Wall of secrecy around SAS ‘murders’ begins to crumble

The famous ‘who dares wins’ regiment finally faces serious scrutiny over its Afghan night raids, even as those involved in a cover up are promoted to highest office.
2WBT72M Prime Minister Rishi Sunak and Vice Chief of the Defence Staff, Major General Gwyn Jenkins (left), are shown damaged buildings in Kyiv, Ukraine, ahead of meeting with President Volodymyr Zelensky to announce a major new package of military aid to Ukraine. Picture date: Friday January 12, 2024.

Rishi Sunak’s new national security advisor, General Gwyn Jenkins (green beret), concealed evidence of war crimes. (Photo: Stefan Rousseau via Alamy)

At last the lid is coming off special forces operations, revealing specific and detailed accusations that senior British military figures have been desperate to suppress.

It is alleged that troops from the elite Special Air Service (SAS) took the law into their own hands and committed “multiple murders” that were “deliberately covered up”.

This was how Sir Charles Haddon-Cave, an appeal court judge, last week described evidence he had heard from British special forces officers.

Haddon-Cave made the comments at the inquiry he chairs into 80 suspicious deaths on SAS counter-terrorism raids in Afghanistan between 2010 and 2013.

So far, the evidence has been heard mostly in secret. But despite the best efforts of the Ministry of Defence (MoD) to block it, damning details are becoming public. 

And the repercussions in one of the most secret corners of the British state should be huge.  


The inquiry was forced on a reluctant MoD after increasingly credible claims of cold-blooded murder; of planting weapons on innocent civilians; and of deleting incriminating documents from computers. 

Military officials persistently dismissed the allegations claiming, untruthfully, that there was no evidence to support them.

Yet UK special forces can no longer hide behind official denials.

The wall of secrecy, which has given them greater protection even than that enjoyed by Britain’s spy agencies – MI5, MI6, and GCHQ, of which the SAS is in effect the military wing – is beginning to crumble.

Haddon-Cave lambasted “quite unacceptable” delays by the MoD, which has taken many months to disclose the documents he sought.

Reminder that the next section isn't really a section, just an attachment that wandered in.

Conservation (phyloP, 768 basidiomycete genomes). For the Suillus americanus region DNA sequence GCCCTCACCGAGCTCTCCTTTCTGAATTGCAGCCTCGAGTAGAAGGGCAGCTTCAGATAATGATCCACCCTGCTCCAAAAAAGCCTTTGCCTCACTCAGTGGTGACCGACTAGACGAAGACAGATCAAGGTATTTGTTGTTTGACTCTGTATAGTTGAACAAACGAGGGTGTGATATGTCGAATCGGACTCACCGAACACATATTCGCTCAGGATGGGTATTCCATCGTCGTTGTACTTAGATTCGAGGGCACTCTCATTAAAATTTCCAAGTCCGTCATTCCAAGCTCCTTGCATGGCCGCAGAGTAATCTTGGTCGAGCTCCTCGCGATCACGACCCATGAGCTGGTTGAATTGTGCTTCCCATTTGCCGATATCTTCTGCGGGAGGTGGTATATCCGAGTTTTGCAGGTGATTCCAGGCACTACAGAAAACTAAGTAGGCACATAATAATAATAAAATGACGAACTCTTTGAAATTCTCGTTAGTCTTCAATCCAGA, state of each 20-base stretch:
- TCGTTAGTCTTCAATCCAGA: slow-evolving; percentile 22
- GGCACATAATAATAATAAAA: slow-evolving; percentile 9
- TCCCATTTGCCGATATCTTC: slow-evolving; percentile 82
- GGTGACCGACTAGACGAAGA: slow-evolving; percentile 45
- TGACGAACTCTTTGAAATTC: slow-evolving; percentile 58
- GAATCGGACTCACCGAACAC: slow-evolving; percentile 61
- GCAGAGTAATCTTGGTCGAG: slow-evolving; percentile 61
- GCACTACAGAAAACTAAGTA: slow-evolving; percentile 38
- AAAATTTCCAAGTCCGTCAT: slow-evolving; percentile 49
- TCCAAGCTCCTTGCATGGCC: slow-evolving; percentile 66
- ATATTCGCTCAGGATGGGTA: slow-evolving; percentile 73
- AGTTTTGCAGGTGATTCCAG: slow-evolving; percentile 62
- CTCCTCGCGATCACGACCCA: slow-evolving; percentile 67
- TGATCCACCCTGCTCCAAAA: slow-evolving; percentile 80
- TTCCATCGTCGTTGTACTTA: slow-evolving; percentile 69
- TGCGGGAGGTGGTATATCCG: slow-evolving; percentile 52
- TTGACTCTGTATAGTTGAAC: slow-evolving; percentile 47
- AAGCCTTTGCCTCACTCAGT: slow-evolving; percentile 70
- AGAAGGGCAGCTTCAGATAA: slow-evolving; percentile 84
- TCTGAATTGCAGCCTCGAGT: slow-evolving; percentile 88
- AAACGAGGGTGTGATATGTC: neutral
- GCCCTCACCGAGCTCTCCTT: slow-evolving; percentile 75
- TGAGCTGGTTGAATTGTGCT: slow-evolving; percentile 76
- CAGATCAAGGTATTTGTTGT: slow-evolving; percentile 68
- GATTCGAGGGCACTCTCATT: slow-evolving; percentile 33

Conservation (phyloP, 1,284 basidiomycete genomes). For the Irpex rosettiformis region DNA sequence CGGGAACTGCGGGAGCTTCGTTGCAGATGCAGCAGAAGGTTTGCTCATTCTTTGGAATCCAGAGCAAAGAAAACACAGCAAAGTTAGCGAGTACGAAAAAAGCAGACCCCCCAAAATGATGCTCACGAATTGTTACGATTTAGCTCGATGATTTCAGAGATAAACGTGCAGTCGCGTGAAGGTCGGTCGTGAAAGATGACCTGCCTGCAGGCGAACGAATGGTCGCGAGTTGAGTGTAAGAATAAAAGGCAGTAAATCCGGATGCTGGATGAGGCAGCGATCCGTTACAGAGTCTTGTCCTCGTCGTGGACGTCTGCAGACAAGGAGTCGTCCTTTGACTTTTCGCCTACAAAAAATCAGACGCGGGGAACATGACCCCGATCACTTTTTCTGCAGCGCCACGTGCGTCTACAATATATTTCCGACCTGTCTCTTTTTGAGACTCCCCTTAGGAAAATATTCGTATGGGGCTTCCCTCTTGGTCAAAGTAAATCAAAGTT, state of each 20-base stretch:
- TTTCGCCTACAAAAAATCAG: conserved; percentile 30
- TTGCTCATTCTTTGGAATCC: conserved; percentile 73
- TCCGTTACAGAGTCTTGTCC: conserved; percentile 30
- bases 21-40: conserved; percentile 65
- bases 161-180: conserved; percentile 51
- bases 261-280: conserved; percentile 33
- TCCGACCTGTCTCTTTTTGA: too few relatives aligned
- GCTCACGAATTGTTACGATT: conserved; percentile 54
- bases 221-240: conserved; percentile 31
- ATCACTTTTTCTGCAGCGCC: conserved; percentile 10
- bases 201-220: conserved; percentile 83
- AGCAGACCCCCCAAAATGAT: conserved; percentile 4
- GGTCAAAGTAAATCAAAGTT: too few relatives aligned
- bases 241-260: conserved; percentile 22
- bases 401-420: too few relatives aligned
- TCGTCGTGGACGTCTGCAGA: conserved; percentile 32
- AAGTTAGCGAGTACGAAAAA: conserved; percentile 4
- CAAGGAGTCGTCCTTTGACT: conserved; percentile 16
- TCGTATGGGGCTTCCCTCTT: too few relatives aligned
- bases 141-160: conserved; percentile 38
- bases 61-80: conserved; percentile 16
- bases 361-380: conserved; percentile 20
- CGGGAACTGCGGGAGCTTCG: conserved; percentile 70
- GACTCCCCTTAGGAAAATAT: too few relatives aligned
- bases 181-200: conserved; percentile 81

The inquiry heard that more than a year ago, the ministry was accused by another senior judge of a “cavalier attitude” towards disclosure orders by the high court.

Tessa Gregory, a solicitor from Leigh Day who represents the Afghan victims, said the bereaved families were “appalled and insulted” by the MoD’s conduct that was seriously hindering the inquiry. 

“Our clients have been seeking to uncover the truth about the deaths of their loved ones for more than a decade”, she said.

The MoD’s excuse was that it was having trouble finding enough officials and lawyers with sufficient security clearance to search for documents relevant to the inquiry.

This might derail the hearings until March 2025, even with the ministry asking officers “in the chain of command” to help trawl through the papers. 

Unsurprisingly, Richard Hermer KC, a barrister for the Afghan families, said they would have “grave concerns” that senior SAS officers – the very people who have been suppressing evidence – were to be involved now in deciding what should be disclosed.


Golden Temple massacre: Probe into SAS role marred by nepotism


‘Cancerous’ squadron

The inquiry has seen evidence by a high ranking special forces officer who decided to blow the whistle. 

He said SAS soldiers he commanded had committed war crimes by murdering prisoners in Afghanistan, telling the Royal Military Police that a “cancer had infected” an SAS squadron. 

He said their crimes were so serious that the entire SAS regiment needed a “complete overhaul”, the Sunday Times reported.

It said the whistleblower’s statement was placed in a safe at the headquarters of the Special Boat Service (SBS) – the naval equivalent of the SAS – by Colonel Gwyn Jenkins. 

Jenkins later explained to the military police that the then director of special forces, General Jacko Page, was “unhappy about the nature of the information”.

Jenkins, who went on to command all British special forces in Afghanistan and rose to the rank of General, was appointed Rishi Sunak’s national security adviser last month.

Sunak praised his “distinguished career”.


SAS sought to ‘cover up’ killings of unarmed Afghans


Black hole

Neither the House of Commons crossparty defence committee, nor parliament’s intelligence and security committee (ISC), has the power to scrutinise British special forces. 

MPs on these bodies seem not to be bothered.

However, the Commons public accounts committee (PAC) last month said a new parliamentary unit must be set up to fill what it called the “scrutiny gap” preventing proper investigation of Britain’s special forces, as well as the UK’s nuclear weapons arsenal.

Even the D-Notice committee, which manages voluntary self-censorship of the media, has complained about the refusal of the MoD to officially confirm any operation involving British special forces.

Yet, as they have acknowledged to me, senior military figures leak information about the SAS and SBS whenever it suits them, notably after an allegedly successful military mission they want to trumpet.

It has been left to individual whistleblowers and a few journalists, including at Declassified, to pursue these elite military units that are playing an increasingly significant role in British operations abroad.

The end of that totally unacceptable situation now seems to be in sight.